Contentstack also addresses the needs of business users and developers to improve content management in both legacy and modern channels; integrate all kinds of marketing, eCommerce, and analytics tools; and do it all with the availability, security, and scalability that your IT stack requires.
It’s time to finally get your content where your audience is—which is everywhere—while cutting down on content deployment and management overhead. Don’t keep wasting time and resources, take Contentstack for a free test drive today.
Why your company’s future depends on modernization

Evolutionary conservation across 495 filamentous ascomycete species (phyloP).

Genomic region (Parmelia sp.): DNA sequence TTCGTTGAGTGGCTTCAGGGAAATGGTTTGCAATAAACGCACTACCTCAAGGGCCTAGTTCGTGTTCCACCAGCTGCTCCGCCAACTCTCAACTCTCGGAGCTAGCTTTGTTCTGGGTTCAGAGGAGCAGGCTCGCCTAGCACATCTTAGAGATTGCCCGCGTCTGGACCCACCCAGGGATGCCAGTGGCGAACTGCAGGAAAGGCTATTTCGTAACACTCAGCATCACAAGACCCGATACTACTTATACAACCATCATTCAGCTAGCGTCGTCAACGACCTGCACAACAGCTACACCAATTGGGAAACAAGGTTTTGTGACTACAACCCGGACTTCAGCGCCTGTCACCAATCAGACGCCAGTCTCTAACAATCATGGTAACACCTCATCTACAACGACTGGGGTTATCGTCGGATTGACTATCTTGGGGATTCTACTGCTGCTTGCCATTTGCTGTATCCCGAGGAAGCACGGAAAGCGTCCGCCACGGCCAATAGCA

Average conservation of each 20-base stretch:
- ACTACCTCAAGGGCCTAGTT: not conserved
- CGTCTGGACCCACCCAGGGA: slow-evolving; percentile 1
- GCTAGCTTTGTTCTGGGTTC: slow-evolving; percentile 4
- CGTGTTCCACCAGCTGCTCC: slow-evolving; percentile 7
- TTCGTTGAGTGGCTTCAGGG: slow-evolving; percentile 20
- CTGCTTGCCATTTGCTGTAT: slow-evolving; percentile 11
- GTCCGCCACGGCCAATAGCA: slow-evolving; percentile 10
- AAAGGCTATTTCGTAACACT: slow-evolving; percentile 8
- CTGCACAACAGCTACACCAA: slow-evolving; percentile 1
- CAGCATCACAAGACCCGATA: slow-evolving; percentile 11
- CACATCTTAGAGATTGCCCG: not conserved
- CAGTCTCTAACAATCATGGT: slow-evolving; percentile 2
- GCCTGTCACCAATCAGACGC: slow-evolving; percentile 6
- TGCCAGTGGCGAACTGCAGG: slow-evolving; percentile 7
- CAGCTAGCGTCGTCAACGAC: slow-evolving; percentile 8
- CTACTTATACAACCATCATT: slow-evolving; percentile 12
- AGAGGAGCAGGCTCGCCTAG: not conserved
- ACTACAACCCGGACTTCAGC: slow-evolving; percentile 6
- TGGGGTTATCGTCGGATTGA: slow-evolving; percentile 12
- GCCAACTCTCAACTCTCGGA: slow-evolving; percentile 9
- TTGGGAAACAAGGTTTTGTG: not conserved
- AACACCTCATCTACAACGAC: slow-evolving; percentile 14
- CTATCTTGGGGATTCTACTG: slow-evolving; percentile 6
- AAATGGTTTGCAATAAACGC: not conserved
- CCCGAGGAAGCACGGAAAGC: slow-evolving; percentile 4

In the early stages of my career, I joined a “cutting-edge” software company as an architect in the IT department. I don’t want to spoil the story, but the company was not, in fact, cutting-edge. While the company purchased all sorts of tools it considered modern, its leaders didn’t stop to consider what successful implementation might look like, or how to educate and empower their people to use it well. Instead, we just accumulated new tech. I left the company less than a year after joining.I was reminded of this experience while listening to Chief Digital Officer of Dawn Foods Bob Howland share his story in a recent episode of the People Changing Enterprises podcast. He led the transformation of the 100-year-old bakery supplies company.I love his perspective: Don't modernize for the sake of modernization. Don't do it because there are shiny new tools. Do it because your organization’s future depends on it.If I could go back to that company and tell them why driving digital transformation is important, this is what I would say.You no longer have to compromise all three: speed, quality and costIn the podcast, Bob referred to speed, quality and cost as the triangle that all companies chase. I like to refer to that quest as the “Pursuit of Happiness.” Think of the elements as sliders on a mixing board. You are constantly adjusting the mix in response to your priorities at the moment and you can usually get a perfect sound with two of the three elements. The third hopefully is not far behind. A general rule of thumb is that all can improve, given the right circumstances.When we were a young startup, we bought certain functionalities of our technology rather than building them, for the sake of speed — for example, our rich-text editor. As we grew, we doubled down on enhancing every aspect of our product to our standards. That’s when we rebuilt our rich-text editor to be one of the most advanced available in any CMS today.But when you’re a legacy company with outdated processes and technology, speed, quality and cost tend to be:Unaligned with company prioritiesLagging far behind what they could beAs a result, the company suffers from unrealized potential and unnecessary complexity that limits them in some way. The quality of what you’re offering might be good, but the right technology could enhance it. While you might be able to operate with a level of speed that is good enough, there is a possibility to be quicker and more agile. Bob said it like this in the podcast: “Someone would say we're doing fine, and they would be right. And here comes this person that thinks about the world differently, and says, ‘We can still be that company, but we can be better.’ And when I say better, I mean better revenue, trajectory, lower costs and improved customer experience. That's how I define better.”Your employees will feel empoweredBefore their transformation, Dawn Foods’ sales team could better be referred to as order takers. The only way a customer could place an order was by writing it on a piece of paper and physically giving it to the rep when they were visiting their store. So when the company pitched the idea of an online ordering system to shift the team’s priorities to strategic growth opportunities for the customer, they were hungry for it. Modernizing your technology stack is not just to achieve speed, cost, and quality for the business — it’s for your people, too.One of my jobs as a CTO is not only to create the tech roadmap for the future, it’s to empower the people the vision is for. Whether that’s implementing a new tool, iterating on an old process or making space for innovation.For example, when my engineering team does “sprints” — meaning, working on development projects for two weeks at a time — we always allocate time for innovation. Twenty percent of an engineering sprint is dedicated to bug fixes and feature requests from customer success; eighty percent is given to their creative endeavors.One benefit of digital transformation is that your employees can shift their focus and skills to meaningful tasks that can have impact. Your customers will be happy, and your employees will be satisfied and motivated. You can deliver what customers need when they need itFor a customer, there’s nothing more frustrating than needing a feature to solve a problem and knowing that it might happen in the next year if it happens at all. One of the goals of digital transformation should be that you are able to respond to customers’ needs much faster. You become an agile organization, like Dawn Foods. In just 22 weeks, they delivered a world-class catalog to get their customers excited about their products and streamline their experience. They couldn’t do that without moving to composable architecture and upgrading their technology stack. At Contentstack, our head of global customer success and I sit down every two weeks and discuss what our customers have requested. We prioritize by making a “top 10 wish list” and we leverage our tech stack to deliver what they need. This is how we prioritize continuous transformation.And this is what I know: Transformation is a constant, iterative improvement. It doesn’t have a designated stop or start period. There is no before and after. You nurture the relationships, set up the systems and processes and onboard the right tools. When you do that, your business and its stakeholders will thrive.For 100 years, Dawn Foods was hugely successful. But when Bob came to them and showed them what they could be, the entire board agreed it was their only option to keep that success going for another hundred years. Any enterprise can benefit from modernization — especially if it has been around for a very long time.